“We believe that social determinants of health are ultimately the determinants of how well our brain ages. For example, if you could intervene around education early in life, it would have a positive outcome across the lifetime of that person,” Dr. Miller explains. “So it’s really an equity issue. If you’re not given the chance to develop your brain…you are going to suffer consequences across your lifespan.”

What is being done to address equity in global brain health?

The Global Brain Health Institute (GBHI) was formed in 2016 with a mission to protect the brain health of the world’s aging populations. Created with the help of Irish-American philanthropist Chuck Feeney, GBHI is a partnership between the University of Southern California, San Francisco (UCSF), and Trinity College Dublin (Trinity). 

The institute supports equity in global brain health in several ways. When it was initially founded, Mr. Feeney donated seven billion dollars to invest in health infrastructure for low- and middle-income countries. These funds went toward creating hospitals and providing vital equipment like MRI machines in underserved areas. Another billion dollars went toward creating GBHI’s Atlantic Fellows program, which provides comprehensive training and support for emerging leaders to improve global brain health and reduce the impact of dementia on at-risk populations. 

“The idea is we will train fellows. They will mostly come from low- and middle-income countries or communities in the United States and Ireland. They will try to reduce the scale and impact of dementia worldwide,” Dr. Miller explains. “Changes in lifestyle will be important, and many of the fellows are thinking about changing lifestyles in their own countries…We think that a broad education for these fellows is really going to be important, because they’re going to have to talk to their health ministers in their countries and convince them that brain health is important, [and that] it may even be cost effective.”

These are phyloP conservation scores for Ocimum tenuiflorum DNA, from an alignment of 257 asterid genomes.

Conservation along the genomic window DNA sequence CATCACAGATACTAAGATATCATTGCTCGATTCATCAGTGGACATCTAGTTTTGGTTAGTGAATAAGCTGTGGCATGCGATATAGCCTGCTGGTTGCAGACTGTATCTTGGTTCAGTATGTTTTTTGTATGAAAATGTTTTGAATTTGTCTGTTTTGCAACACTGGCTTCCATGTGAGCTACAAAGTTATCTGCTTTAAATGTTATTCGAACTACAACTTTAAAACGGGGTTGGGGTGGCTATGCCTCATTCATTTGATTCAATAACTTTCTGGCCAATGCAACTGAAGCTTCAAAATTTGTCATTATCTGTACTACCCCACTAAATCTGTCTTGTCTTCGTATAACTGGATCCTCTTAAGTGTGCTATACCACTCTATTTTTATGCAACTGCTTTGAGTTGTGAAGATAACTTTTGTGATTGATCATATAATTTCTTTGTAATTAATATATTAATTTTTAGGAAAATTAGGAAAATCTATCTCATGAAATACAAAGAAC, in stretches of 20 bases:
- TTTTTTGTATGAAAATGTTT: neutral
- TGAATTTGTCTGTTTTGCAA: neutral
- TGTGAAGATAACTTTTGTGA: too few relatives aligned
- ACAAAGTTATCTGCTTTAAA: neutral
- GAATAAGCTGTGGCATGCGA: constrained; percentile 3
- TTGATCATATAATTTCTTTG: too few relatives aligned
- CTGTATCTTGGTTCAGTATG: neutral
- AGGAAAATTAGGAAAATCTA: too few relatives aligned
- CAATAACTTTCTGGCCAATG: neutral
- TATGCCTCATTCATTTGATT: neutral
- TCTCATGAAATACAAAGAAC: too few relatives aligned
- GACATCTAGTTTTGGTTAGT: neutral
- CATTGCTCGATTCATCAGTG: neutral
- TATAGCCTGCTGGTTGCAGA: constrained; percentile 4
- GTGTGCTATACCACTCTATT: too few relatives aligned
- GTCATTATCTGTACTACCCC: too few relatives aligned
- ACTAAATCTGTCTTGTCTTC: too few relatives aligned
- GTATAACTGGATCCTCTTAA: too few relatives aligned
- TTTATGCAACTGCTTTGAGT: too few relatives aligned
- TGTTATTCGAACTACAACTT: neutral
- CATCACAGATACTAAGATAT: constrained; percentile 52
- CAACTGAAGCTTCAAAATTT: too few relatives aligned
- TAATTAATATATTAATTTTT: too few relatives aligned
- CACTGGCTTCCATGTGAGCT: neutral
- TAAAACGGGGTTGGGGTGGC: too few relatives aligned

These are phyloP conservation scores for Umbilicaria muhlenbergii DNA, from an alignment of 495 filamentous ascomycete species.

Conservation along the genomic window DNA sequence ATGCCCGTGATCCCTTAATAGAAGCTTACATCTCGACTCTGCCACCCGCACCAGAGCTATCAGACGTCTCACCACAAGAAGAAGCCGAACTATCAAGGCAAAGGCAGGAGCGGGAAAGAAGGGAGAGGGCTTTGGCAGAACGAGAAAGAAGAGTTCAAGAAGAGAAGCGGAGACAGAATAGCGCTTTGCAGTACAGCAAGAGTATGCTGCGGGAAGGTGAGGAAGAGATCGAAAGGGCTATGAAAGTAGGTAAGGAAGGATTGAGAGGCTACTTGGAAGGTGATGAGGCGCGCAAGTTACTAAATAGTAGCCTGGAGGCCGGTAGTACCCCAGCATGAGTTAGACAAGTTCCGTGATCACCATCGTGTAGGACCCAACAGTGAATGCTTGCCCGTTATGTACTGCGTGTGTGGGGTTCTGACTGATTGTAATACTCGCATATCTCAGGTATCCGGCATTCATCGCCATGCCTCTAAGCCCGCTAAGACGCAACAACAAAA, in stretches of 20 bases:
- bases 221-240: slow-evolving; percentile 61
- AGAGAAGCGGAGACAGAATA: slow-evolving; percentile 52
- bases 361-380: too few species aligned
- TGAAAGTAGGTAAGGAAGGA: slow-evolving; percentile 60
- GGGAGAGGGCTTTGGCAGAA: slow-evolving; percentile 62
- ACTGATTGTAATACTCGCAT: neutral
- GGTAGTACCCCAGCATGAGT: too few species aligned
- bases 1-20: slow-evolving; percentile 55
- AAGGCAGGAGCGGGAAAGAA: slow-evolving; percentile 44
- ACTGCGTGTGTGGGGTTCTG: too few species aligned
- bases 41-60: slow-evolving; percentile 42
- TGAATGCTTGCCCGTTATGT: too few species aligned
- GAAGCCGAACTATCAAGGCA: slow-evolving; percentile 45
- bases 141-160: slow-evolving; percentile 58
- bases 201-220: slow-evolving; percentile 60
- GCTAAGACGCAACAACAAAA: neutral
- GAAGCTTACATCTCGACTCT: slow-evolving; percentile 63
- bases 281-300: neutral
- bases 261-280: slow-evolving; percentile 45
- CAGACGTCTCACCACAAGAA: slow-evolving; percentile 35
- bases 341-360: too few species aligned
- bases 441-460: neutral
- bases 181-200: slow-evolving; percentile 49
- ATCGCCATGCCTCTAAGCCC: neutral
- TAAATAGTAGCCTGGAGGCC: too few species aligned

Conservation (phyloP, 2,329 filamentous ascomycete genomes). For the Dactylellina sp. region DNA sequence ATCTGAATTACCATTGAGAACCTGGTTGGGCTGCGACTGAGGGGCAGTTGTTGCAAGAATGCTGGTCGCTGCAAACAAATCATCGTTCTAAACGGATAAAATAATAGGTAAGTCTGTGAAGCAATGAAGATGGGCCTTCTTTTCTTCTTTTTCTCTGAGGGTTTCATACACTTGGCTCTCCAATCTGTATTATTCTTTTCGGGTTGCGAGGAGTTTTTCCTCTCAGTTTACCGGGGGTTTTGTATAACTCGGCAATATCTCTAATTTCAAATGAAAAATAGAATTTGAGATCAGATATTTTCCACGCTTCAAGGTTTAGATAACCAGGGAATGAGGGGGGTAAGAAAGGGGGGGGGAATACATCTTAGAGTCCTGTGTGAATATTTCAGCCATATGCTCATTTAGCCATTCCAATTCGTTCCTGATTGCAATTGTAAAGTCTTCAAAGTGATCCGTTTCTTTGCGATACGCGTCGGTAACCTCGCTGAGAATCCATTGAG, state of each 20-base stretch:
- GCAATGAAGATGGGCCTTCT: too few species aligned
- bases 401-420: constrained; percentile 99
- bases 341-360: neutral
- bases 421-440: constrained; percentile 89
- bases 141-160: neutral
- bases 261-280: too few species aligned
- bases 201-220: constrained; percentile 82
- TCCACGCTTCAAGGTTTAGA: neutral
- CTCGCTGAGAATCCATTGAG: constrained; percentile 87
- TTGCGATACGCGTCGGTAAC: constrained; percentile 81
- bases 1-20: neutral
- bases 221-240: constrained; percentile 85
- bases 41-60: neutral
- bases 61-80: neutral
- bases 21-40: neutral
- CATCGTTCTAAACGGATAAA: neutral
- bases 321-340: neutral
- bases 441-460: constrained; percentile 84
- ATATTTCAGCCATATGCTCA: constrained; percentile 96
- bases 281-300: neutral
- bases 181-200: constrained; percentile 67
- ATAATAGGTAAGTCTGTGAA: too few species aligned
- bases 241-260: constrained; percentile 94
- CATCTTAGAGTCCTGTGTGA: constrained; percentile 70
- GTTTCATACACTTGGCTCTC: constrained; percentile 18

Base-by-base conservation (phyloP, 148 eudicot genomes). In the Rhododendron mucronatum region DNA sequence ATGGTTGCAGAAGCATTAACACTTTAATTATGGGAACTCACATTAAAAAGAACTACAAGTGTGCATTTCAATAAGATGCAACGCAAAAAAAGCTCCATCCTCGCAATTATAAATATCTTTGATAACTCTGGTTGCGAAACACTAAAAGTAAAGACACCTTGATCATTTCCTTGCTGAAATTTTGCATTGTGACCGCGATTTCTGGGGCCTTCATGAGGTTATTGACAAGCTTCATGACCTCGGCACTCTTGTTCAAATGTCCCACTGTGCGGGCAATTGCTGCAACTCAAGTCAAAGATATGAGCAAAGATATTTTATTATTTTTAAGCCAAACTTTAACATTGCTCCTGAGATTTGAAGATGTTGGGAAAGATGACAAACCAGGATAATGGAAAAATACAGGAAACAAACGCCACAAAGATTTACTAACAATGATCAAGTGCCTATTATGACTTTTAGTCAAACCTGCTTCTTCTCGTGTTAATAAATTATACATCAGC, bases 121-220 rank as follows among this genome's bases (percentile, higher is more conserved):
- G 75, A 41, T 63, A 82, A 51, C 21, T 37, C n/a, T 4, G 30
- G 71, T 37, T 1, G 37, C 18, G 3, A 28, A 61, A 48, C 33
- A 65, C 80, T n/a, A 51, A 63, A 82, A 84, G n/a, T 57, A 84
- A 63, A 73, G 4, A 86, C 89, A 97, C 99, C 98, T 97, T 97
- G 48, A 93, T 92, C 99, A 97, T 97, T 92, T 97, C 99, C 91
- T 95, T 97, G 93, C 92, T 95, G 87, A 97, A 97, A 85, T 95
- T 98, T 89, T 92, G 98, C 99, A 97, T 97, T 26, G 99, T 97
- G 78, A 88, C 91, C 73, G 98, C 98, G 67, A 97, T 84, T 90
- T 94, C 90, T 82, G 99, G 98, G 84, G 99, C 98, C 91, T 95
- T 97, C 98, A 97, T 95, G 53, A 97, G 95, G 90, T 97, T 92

GBHI also works with the Alzheimer’s Association and the Alzheimer’s Society UK to offer a pilot project program. Each GBHI fellow is eligible to participate and create a pilot project they can bring back to their country of origin. Many smaller-scale projects lead to larger projects with a significant impact. Past projects have included a widely-used kid-friendly video teaching children about the importance of brain health and an initiative to improve the brain health of illiterate people over 60 by teaching them how to read.

Why Funding Research Is So Important to Global Brain Health

We all deserve to enjoy life without brain disease, but there is a great deal of work and research that must be done for that to be possible. Across the world, we need ongoing research efforts as well as outreach and education programs in underserved communities. At the American Brain Foundation we work to connect donors and researchers in the fight against brain disease, because we know that without research, there will be no cures. 

Interested in learning how you can help us address inequities in global brain health? There are many ways to support our mission. Your donation enables countless critical research programs to make important discoveries that will lead to treatments and, one day, cures for all brain diseases and disorders.

The American Brain Foundation was founded to bring researchers and donors together in the fight against brain disease. Learn more about brain disease or make a gift to support groundbreaking brain disease research.